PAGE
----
And insulate your garage door.
Since these are often large and left open for significant periods of time, garage doors can quickly make your home feel frigid. "If you live up north where it gets really cold, try adding extra insulation to your garage door—it can make a big difference," says Carrino.
Change your air filters.
Regular maintenance of your home's air filters not only reduces allergens—including mold—that can build up and spread throughout your house, but Carrino says it can also help avoid a potential blockage in your HVAC system. If left unchecked, a blockage could damage your equipment and reduce its efficiency, leaving you paying more for less heat.
Have an HVAC tech service your system.
It can be hard to tell if your HVAC system is working at full capacity, especially if it's been slowly losing power over the years. If you want to keep your house toasty this winter, Carrino recommends hiring a professional to test your system's component parts to ensure they're in tip-top shape.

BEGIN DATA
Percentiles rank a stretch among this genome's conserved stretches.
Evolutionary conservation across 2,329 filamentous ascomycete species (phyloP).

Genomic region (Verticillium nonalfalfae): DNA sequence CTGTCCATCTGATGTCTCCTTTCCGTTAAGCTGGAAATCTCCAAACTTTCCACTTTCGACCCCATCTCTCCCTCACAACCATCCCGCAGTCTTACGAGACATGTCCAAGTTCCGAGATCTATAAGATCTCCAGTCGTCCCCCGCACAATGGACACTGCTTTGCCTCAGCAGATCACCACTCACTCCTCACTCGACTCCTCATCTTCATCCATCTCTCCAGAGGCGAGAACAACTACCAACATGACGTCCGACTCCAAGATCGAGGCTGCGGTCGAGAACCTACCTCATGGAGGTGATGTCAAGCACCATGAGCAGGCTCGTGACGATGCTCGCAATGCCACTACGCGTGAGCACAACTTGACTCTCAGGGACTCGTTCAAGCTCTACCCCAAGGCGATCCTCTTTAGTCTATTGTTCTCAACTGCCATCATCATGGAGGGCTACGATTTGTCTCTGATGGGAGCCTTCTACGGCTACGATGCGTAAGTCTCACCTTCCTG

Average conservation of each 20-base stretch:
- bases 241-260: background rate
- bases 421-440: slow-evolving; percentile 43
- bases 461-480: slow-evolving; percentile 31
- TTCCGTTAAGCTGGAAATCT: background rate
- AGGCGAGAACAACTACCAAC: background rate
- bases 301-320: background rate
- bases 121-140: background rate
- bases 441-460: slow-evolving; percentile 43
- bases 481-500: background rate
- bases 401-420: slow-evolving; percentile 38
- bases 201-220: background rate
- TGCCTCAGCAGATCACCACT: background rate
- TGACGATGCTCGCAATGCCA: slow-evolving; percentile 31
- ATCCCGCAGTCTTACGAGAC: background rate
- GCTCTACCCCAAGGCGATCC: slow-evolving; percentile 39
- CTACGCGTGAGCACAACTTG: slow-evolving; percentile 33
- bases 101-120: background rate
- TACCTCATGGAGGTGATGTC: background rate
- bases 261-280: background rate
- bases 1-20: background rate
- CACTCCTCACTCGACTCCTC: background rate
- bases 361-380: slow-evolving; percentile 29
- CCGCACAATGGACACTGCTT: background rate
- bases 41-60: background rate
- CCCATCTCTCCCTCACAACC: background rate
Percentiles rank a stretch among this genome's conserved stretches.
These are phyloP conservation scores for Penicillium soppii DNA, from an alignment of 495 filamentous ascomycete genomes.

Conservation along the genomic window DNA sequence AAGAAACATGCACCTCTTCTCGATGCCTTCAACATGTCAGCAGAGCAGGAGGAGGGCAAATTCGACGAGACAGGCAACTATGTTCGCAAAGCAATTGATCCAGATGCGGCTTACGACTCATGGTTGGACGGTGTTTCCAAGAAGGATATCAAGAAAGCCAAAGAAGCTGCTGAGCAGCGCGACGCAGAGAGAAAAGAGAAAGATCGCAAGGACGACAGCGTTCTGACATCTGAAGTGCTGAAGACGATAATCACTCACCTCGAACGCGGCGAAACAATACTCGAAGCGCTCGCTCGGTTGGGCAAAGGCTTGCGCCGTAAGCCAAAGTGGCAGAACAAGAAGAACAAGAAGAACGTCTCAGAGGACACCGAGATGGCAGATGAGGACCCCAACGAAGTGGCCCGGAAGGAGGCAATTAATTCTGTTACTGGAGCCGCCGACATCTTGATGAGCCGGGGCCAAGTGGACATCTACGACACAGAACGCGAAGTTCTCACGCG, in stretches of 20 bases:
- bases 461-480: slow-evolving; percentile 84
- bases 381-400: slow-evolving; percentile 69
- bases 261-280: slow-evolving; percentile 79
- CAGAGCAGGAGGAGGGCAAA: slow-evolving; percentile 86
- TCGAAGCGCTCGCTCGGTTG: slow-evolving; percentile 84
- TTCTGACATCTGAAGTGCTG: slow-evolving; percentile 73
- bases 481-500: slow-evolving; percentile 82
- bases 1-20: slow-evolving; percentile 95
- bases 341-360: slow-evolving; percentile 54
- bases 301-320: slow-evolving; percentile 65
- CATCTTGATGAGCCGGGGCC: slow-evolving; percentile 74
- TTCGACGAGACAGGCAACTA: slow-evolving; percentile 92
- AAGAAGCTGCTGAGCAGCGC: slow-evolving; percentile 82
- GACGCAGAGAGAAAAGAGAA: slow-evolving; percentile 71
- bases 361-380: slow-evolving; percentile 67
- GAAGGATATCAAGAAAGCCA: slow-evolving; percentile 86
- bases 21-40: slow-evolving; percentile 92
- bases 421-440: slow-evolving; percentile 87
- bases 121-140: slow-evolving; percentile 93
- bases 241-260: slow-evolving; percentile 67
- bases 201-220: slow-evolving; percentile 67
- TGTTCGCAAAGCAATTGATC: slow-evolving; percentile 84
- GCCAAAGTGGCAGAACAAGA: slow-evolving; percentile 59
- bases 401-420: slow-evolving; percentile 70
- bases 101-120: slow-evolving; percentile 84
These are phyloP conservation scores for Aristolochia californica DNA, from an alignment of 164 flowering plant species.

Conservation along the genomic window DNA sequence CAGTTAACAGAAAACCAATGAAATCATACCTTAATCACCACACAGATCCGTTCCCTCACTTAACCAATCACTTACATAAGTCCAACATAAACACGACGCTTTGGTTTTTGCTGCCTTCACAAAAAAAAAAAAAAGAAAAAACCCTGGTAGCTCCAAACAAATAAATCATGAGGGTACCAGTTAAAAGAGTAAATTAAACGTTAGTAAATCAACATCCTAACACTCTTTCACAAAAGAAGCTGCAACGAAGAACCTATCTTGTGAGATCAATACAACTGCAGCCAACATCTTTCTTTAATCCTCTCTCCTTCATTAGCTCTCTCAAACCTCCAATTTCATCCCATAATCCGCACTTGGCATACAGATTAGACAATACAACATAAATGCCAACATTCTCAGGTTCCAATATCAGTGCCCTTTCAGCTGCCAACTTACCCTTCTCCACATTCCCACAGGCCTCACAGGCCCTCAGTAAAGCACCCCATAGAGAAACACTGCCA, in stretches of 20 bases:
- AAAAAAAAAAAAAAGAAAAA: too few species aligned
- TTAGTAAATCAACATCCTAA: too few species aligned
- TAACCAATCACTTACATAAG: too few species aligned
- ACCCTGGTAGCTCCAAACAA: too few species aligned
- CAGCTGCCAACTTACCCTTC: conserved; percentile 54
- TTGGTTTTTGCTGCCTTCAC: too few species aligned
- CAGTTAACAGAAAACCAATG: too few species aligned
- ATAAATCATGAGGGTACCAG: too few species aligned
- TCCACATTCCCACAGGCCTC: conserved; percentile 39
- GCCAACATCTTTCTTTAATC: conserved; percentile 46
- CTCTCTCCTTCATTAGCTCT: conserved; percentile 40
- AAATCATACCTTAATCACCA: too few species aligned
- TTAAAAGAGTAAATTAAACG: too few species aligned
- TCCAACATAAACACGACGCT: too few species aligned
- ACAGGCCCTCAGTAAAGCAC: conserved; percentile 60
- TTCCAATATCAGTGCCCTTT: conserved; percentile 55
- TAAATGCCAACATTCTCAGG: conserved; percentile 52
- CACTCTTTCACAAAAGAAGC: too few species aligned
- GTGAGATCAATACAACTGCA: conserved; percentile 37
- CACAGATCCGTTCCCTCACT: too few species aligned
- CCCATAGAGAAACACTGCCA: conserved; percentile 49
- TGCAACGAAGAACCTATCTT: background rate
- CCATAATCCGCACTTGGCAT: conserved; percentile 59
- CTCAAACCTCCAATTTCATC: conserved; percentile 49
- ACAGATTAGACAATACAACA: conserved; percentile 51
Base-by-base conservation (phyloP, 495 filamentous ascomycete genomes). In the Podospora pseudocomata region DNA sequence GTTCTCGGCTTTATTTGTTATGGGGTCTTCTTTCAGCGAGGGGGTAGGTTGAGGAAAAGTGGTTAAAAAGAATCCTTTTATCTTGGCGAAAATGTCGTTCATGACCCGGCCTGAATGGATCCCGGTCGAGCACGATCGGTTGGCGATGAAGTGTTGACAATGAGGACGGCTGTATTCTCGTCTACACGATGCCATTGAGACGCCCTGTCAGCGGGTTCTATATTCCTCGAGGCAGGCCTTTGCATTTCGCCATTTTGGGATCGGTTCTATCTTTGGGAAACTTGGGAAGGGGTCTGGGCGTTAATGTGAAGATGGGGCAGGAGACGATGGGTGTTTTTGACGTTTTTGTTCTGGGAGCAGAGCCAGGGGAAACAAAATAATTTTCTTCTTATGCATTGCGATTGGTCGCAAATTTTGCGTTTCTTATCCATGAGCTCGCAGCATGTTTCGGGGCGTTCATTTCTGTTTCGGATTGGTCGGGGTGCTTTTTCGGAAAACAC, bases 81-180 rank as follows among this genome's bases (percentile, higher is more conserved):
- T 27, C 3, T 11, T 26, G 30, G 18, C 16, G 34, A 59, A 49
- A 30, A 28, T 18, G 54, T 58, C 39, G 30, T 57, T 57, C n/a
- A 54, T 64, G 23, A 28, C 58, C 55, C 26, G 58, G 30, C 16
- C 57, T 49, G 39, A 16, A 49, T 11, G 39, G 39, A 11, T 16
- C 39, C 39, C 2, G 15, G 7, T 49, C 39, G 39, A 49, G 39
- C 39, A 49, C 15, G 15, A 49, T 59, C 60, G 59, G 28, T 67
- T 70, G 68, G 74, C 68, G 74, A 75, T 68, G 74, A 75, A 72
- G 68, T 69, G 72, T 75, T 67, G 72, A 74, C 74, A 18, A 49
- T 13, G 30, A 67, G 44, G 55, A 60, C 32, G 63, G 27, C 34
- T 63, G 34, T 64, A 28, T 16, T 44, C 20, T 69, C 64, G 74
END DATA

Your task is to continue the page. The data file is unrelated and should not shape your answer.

Or upgrade your HVAC system altogether.
"As units get older, they don't work as well," says Daniel Quindemil, CEO at Miami-based construction company I AM Builders. "Getting a modern unit will keep your house hot during the winter."
Consider getting a new boiler, too.
Have a little more wiggle room in your budget? Upgrading your boiler can help keep your house warm and your heating bills low. Quindemil estimates that newer boilers are 90 percent more efficient than older models.
Or invest in a heat recovery ventilator.